953 Treat Parcel

Speaking of a development which could be caught in the crosshairs of a threatened housing moratorium in the Mission, and another which borders the old Southern Pacific Railroad Right of Way, the parcel at 953 Treat, across the street from Parque Ninos Unidos between 22d and 23rd, is in contract to be sold with concept drawings for a modern four-story building to rise.

953 Treat Rendering

Keep in mind the project has yet to be submitted to Planning for review, much less approved.  But as drafted by Kennerly Architecture for the seller, the new building would rise adjacent to the little 700-square-foot home which currently occupies the southern side of the parcel.

And apparently the new building could yield up to 16 small apartments, or perhaps one big home.

21 thoughts on “Another Parcel Near Parque Ninos With Plans For Development”
  1. Ugly, like the new building on Albion. More single family row houses? Isn’t that what we have everywhere in SF already and the population stayed level for decades while the suburbs built all the single family homes to provide housing for corporate SF?

    1. It’s beyond ugly. The building that’s there now, while nothing special, is magnitudes more attractive than what is proposed. What’s with the light blue and purple? Who does that?

      1. You do realize, it is a sketch? The actual buildings probably will end up beige or grey, like every other safe, boring building going up. Also, exactly what color were the famous “painted lady” homes of the Victorian Era? Yes, many of them were painted garish colors, and some of them have been repainted in recent years to reflect their original colors.

        Paint is easy to change. I would worry more about the actual architecture, which to me seems boring, but not offensive at all.

        1. Of course. The building will likely end up with that oh-so-popular orange that everyone is using.

          Victorian Era houses were painted a chalky white, supposedly to hide the appearance of the wood texture (redwood). Later they were painted a “battle ship grey” from military surplus. Only in the 1960s did people start using lavish colors. Granted, it is possible some houses from the Victorian Era were in different hues, but likely only reserved for those who could afford fancy pigments.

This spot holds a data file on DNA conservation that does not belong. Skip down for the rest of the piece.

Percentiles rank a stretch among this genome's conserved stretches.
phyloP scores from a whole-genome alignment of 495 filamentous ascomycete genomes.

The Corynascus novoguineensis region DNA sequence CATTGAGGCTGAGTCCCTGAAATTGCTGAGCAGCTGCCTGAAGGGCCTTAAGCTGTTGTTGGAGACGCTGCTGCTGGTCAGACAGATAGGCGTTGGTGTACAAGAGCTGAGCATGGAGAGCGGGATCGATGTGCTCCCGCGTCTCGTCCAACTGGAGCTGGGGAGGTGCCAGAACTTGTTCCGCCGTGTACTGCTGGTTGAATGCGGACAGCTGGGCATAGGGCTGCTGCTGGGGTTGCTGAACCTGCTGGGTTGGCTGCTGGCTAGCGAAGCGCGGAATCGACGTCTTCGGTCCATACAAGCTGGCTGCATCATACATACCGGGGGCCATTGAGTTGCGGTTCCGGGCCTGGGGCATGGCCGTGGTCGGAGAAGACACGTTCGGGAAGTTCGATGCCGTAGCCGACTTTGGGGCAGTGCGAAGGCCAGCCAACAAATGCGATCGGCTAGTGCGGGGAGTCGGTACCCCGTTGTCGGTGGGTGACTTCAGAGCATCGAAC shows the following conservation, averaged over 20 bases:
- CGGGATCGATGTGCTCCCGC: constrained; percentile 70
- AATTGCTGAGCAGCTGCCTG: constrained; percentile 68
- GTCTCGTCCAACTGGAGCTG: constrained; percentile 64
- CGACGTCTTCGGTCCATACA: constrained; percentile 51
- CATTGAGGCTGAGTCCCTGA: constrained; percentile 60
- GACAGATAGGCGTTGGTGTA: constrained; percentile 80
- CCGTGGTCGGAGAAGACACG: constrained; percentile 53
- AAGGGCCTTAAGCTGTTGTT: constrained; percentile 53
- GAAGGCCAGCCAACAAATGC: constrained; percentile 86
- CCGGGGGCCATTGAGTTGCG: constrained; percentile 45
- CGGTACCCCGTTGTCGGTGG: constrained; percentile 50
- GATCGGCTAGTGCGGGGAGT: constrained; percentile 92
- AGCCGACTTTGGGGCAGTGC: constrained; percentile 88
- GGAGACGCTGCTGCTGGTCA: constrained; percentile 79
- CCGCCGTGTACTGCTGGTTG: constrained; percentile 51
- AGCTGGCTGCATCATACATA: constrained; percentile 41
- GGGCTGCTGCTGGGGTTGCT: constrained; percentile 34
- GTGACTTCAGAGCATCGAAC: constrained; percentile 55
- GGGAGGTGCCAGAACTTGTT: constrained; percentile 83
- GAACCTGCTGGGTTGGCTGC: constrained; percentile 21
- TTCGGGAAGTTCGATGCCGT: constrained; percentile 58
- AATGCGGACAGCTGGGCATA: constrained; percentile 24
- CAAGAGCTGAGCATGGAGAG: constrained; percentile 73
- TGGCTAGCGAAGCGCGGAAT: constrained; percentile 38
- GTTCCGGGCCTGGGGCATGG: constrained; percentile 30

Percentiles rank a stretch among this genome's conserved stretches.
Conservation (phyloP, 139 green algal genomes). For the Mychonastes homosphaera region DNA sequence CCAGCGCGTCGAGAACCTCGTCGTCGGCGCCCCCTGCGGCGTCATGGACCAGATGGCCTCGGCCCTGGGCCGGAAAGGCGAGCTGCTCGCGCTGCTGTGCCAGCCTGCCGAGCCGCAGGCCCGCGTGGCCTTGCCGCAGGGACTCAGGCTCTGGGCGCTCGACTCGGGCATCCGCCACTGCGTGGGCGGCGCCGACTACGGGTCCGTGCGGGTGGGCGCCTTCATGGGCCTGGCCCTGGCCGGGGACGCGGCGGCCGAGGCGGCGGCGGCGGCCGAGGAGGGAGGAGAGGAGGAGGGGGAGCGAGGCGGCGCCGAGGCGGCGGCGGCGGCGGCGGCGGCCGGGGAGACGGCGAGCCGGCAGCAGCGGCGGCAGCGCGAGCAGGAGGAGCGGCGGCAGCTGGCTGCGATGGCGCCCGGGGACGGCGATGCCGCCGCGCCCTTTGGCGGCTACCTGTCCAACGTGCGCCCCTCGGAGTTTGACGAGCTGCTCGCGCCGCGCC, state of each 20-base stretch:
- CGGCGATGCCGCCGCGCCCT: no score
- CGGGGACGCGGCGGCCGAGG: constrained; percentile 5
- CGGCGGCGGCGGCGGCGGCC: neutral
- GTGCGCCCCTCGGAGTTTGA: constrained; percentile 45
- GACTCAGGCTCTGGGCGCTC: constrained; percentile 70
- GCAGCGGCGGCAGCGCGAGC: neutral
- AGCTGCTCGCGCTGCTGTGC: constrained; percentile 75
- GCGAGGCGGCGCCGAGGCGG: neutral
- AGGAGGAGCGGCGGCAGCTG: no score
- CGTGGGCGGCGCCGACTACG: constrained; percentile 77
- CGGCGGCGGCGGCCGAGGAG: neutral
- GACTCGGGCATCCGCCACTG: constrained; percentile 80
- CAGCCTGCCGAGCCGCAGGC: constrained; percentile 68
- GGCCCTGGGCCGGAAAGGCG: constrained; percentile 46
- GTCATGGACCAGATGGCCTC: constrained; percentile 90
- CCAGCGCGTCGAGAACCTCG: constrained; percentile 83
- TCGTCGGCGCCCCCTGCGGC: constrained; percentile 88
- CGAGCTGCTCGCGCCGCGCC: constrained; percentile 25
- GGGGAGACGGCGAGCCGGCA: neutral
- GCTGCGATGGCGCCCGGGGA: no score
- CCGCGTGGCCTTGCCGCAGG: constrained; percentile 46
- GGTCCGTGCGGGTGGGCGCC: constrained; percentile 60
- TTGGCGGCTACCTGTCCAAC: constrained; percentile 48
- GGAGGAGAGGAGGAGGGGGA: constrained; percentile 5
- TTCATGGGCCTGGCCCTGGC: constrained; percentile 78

My comment about the paint color was secondary to the architecture. It’s going for a quasi-Bauhaus look, but failing miserably.

          1. Many Victorian homes built in the late 19th-Century (the late Victorian period) were paint vibrant multi-colors. You are incorrect in stating that Victorian era houses were painted a “chalky white,” at least with respect to late Victorian homes. Middle-class and upper-middle class individuals wanted to show off their affluence by painting their homes in bright colors. Of course, each individual homeowner had their personal preference, so not every home was painted a bright shade.

            It is not true that only in the 1960’s did people start painting Victorian homes colors. Now, what is true is that not all the colors people painted Victorian homes in the 1960’s (or paint them now in contemporary times) would be considered historically accurate.

            As for the architecture, I agree it is nothing special, but it is not really “ugly” (though each person has his or her own sense of taste), rather I would just say it is bland and unimaginative. I do not have a visceral response to the building as I do to some truly hideous looking buildings in the city.

  2. 3200 sq ft of usable lot space (subtracted 25% for rear yard) + UMU zoning (no density restriction) + 40 ft height limit = a very tight fit but technically not infeasible to build 16 units.

  3. Oh, we now name parks by foreign languages?if so where’s the Russian, Chinese, Vietnamese (and other) park names? Or, don’t they sell as well as Spanish?

    1. Many parks in San Francisco have Spanish names, e.g. Alta Plaza, Balboa, Buena Vista,…. A few are named after San Franciscans of asian heritage. Street signs on Grant and Stockton in Chinatown are in Chinese and English. Use of “parque” instead of “park” may be SF getting better at internationalization. What language is “San Francisco”?

    2. Yeah, this comment is pretty uncalled for. Also, for the record, the park was named long before the current Supervisor was in office (it’s been there for 10 years or so). Clearly, the intent was to celebrate the largely Hispanic neighborhood (more Hispanic then than now). I don’t see anything wrong with that.

  4. Rincon Park, Yerba Buena Gardens, Mission Dolores Park, Presidio, Potrero del Sol Park, Point Lobos, Balboa Park, Bernal Heights Park…. Spanish named parks is not a recent occurrence. Or are you just trolling?

    1. Well there! We need to get a renamin’ Rincon can be Pallin Park. Maybe Yerba Buena can be David Duke Gardens? Mission Dolores? Phsaw! We need a Billy Graham Park, not some Spanish Anti-Christ Papist crap! Point Lobos could be, perhaps, Der Wulfen Pointe, after the Master Race. Bernal Heights? Beige Heights!

    2. Not a single one of the place names you list is in Spanish. They’re English names referencing Spanish surnames or Spanish place names but in English, hence “Park”.

      Now, if this new place was going to be called “Parque Ninos Unidos Park”…

  5. Whatever. There is always a “next” horror on its way here and I suspect this is a harbinger of the queue: the MacRowManse. You were horrified by it here 1st, people.

  6. I hope its going to be a ten million dollar luxury house. Luxury trickles down and ends up helping the middle class.

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